Voting by mail during a pandemic makes sense, as long as the rights of voters are protected. In Florida, as in many states, voters need not have an excuse or be physically absent from their residences to vote by mail. After receiving their VBM ballots, they can complete them at home, minimizing contact with others and thus maximizing safety in an environment in which person-to-person contact can pose health risks. This clear benefit of voting by mail is presumably why so many Americans have cast mail ballots in recent primary elections — and why so many signed up to have their ballots mailed to them before Tuesday’s primary.
But the potential for late — and thus uncounted — VBM ballots looms large. As has been widely reported, the United States Postal Service is under dire financial and staffing pressures. In several states, there have been reports of mail being delayed several days more than normal. Even a small perturbation in mail deliveries has the potential to wreak havoc on mail-in voting.
The risk of even minor mail disruptions is accentuated in a state like Florida, which is known for its razor-thin margins. In the Nov. 6, 2018, general election, three races — U.S. senator, Florida governor, and Florida Agriculture commissioner — were so close that they went to recounts. In this election, around 120,000 mail ballots arrived on Election Day and an additional 80,000, the day before. These 200,000 barely on-time ballots were roughly 20 times the number of votes that separated the Republican and Democratic candidates in the contest for U.S. Senate.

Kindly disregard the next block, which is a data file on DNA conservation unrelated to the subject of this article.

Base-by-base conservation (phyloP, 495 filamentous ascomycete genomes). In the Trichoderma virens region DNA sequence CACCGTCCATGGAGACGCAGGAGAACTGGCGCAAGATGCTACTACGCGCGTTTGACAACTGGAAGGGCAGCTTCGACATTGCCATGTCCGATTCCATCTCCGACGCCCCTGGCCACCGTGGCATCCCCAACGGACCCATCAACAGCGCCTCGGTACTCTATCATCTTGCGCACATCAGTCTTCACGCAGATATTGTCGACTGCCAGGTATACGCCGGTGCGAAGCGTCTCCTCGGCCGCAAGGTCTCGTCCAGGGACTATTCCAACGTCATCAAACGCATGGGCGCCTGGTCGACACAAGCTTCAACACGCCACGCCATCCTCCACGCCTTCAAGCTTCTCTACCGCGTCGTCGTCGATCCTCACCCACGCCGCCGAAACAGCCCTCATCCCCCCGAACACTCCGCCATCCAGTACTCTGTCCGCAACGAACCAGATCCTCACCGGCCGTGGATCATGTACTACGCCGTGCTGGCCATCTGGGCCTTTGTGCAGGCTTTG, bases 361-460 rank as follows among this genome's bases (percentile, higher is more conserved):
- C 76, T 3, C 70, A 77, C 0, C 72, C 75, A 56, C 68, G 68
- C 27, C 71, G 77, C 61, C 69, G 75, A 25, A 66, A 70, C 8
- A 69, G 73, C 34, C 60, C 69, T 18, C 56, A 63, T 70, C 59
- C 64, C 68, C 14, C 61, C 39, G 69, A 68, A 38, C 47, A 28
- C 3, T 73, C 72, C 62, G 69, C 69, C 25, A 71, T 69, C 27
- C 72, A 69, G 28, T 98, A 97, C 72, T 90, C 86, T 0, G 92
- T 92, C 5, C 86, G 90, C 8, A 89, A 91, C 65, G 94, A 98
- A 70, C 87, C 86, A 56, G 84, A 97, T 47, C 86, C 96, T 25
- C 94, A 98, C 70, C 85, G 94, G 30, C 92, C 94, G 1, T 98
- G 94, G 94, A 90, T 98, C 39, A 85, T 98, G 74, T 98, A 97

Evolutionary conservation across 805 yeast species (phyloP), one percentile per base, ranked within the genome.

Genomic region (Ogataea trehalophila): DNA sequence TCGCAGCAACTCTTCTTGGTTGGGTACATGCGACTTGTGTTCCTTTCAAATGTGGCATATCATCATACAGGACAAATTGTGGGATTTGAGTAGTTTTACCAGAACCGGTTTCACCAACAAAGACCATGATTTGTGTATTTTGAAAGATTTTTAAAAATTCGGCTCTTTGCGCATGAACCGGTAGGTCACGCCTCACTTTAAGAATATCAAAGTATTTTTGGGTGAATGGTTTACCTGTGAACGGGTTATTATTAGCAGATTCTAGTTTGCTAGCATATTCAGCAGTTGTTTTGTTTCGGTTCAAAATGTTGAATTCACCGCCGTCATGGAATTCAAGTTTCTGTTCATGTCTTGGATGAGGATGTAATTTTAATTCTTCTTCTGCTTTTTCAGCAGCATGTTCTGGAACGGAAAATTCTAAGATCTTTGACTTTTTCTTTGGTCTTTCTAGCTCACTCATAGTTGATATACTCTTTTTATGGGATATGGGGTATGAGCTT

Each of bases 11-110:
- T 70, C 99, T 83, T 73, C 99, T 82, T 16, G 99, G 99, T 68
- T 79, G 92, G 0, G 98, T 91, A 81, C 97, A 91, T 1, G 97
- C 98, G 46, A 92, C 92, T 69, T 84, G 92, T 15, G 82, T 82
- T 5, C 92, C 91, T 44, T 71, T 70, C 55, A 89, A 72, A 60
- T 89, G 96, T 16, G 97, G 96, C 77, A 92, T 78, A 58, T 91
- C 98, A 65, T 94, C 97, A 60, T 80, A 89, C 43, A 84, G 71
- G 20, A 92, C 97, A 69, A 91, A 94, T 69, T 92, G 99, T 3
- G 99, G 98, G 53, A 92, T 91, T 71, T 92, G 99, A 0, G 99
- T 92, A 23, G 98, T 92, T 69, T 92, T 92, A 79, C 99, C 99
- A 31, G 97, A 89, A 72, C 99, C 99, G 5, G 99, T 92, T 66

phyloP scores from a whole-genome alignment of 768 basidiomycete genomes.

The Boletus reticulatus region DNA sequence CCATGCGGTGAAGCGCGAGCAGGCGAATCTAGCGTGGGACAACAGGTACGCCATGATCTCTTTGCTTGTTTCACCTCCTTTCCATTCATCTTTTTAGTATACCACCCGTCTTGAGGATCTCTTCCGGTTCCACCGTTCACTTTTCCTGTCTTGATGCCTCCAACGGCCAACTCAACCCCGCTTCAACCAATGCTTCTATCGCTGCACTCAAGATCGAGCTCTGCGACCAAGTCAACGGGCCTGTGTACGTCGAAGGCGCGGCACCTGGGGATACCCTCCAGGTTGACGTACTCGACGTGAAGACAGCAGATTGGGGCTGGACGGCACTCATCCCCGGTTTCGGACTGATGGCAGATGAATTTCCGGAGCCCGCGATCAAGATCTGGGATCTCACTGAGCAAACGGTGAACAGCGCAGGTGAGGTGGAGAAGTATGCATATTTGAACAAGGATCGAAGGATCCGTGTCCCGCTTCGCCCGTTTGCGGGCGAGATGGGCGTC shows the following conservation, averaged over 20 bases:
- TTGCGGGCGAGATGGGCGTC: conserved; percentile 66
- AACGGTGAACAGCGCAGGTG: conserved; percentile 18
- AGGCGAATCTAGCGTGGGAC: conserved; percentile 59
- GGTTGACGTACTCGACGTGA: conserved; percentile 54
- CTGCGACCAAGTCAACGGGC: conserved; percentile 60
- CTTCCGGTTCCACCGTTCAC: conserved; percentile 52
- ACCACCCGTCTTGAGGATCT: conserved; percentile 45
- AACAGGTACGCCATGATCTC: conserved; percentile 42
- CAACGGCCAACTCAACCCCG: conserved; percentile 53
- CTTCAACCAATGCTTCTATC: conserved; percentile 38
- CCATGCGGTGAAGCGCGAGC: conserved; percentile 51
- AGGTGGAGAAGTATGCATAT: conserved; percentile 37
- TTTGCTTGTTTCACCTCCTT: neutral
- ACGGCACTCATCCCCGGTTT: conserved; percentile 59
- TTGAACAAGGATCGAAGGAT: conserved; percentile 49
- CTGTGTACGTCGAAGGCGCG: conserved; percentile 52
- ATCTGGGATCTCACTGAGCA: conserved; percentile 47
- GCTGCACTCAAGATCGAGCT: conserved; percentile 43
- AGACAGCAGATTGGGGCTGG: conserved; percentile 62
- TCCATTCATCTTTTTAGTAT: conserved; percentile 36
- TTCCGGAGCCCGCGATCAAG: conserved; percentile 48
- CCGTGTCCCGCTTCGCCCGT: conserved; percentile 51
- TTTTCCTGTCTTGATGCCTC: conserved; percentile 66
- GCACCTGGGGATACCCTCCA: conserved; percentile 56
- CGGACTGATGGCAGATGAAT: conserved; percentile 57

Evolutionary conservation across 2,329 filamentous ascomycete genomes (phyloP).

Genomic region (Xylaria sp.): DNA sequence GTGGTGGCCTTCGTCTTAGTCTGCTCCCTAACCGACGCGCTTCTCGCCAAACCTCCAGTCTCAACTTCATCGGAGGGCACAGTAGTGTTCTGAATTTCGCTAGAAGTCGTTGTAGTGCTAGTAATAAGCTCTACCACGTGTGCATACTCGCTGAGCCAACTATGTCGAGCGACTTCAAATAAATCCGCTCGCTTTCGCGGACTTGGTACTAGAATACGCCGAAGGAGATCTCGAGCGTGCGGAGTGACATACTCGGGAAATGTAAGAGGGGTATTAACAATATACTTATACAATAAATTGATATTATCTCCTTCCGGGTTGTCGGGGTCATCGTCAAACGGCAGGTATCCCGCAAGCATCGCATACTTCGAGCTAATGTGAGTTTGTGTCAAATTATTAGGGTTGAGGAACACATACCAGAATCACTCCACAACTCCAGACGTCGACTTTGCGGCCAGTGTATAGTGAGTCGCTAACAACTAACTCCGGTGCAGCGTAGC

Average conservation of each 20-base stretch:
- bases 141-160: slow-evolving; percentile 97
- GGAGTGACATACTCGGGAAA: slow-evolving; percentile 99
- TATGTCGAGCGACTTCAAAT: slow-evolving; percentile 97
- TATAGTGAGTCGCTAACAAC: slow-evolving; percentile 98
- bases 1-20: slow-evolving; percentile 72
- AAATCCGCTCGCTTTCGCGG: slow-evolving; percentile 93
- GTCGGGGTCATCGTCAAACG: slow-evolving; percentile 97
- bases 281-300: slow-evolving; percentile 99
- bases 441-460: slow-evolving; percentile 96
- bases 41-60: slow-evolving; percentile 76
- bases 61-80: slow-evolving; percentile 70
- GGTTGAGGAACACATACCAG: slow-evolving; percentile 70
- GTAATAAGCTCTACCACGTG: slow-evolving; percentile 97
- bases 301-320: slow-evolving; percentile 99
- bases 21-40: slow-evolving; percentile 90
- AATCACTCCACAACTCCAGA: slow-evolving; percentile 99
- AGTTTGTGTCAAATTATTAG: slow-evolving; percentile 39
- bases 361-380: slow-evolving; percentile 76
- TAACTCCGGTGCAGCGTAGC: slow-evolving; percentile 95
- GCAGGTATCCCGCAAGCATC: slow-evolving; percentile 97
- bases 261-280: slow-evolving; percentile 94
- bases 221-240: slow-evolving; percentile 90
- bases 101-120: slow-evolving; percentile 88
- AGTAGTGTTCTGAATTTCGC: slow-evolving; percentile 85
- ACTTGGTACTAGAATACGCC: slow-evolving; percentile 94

The number of mail ballots in the 2016 and 2018 elections in Florida that had literally no margin of error for delivery problems, or a margin of error of only one day, is staggering. Come this November, if thousands of mail-in ballots arrive the day after the election, the legitimacy of the November 2020 election in the Sunshine State could be at risk. Late vote-by-mail ballots should not be a partisan issue. Republicans and Democrats (and No Party Affiliates) will all be affected by postal delays should they occur this November, and, barring legislative action aimed at making Florida’s vote-by-mail system more robust in the face of potential mail problems, executive action may be necessary to ensure Florida’s electoral legitimacy come November.
Mail ballots postmarked (or otherwise indicated as received by the Postal Service) by Election Day should be presumed on their face to be on-time. If this sort of an open-ended process is too concerning for the state's Supervisors of Elections, a reasonable approach might be for these supervisors to accept mail ballots that are in the postal stream by Election Day and arrive up to ten days after the election, just like UOCAVA ballots. This would provide a margin of error for voters and ensure that delayed mail does not disenfranchise thousands of voters who are casting mail-in ballots in order to safeguard their health and the health of their fellow citizens.
At the very least, state and local elections officials in Florida (and across the country) should publicize the consequences of late mail ballots in stark and unambiguous language. Repeated reminders that “Late Ballots are Rejected!” should be on all election administrator web pages and on the material that administrators send to voters who request mail ballots.
The health risks of COVID-19 are deadly serious. Serious as well are the risks of having thousands of mail ballots not arrive on time to be counted. Now is the time to start planning so that this risk does not become an eventuality.
Michael C. Herron, is the William Clinton Story Remsen 1943 Professor of Government at Dartmouth College in Hanover N.H. Daniel A. Smith is professor and chair of Political Science at the University of Florida.